In the introduction to his book, 'Geometry in Pictorial Composition,' Brian Thomas began with the following words...
"In studying old paintings of many periods it is continually noticeable that features in a composition which strike the spectator as harmoniously related can be found to have also a geometrical relationship.
Many people, including a number of living painters, believe that any geometry that may be detected occurred unconsciously, as part of the artists' natural instinct for design. It must be admitted in support of this view that artists accustomed to observing effects of perspective and parallax in the course of their day-to-day study of nature might well have become saturated with a sense of mathematical coordination. On the other hand, it is hard to believe that highly analytical observers would have consistently achieved harmony by geometrical means without noticing the fact and regularizing its use, particularly as many painters were also architects experienced in applying stock proportions when designing.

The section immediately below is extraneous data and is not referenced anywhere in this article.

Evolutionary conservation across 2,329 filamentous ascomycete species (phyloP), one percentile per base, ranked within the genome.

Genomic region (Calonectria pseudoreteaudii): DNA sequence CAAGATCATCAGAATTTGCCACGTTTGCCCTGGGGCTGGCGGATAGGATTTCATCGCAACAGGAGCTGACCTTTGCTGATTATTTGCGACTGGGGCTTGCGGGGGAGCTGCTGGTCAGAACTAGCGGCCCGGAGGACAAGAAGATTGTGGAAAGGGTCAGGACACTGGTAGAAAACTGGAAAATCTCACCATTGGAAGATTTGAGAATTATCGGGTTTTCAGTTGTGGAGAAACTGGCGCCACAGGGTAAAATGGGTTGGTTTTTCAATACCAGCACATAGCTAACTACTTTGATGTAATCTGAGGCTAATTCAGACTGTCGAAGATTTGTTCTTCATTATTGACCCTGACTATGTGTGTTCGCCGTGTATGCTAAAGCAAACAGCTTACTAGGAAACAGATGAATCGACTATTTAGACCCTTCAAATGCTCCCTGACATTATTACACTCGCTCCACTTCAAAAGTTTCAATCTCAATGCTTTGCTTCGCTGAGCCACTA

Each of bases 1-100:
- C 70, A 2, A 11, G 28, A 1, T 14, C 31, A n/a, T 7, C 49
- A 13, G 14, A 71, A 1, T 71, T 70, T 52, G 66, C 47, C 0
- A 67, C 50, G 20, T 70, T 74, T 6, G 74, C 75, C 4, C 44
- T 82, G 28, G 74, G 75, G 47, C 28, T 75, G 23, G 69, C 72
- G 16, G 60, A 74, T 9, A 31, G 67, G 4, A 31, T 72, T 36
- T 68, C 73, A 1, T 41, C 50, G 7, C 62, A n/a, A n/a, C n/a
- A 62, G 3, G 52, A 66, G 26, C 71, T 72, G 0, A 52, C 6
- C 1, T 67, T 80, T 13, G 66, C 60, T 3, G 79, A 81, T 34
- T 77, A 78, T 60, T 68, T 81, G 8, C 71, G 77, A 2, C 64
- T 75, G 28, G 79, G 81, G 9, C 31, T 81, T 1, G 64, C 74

At the other extreme, certain modern theorists have analysed old compositions and have propounded geometrical frameworks of fantastic complexity. It is inconceivable that such constructions could have been in general use as practical aids for busy craftsmen, many of whom were not intellectuals. Had such procedures been general, some reference to them must inevitably have appeared in contemporary literature. Theorizing about composition is unfortunately the kind of subject which attracts ingenious but complicated minds. It is noteworthy that when these analysis are themselves analysed a simpler more probable construction can invariably be produced."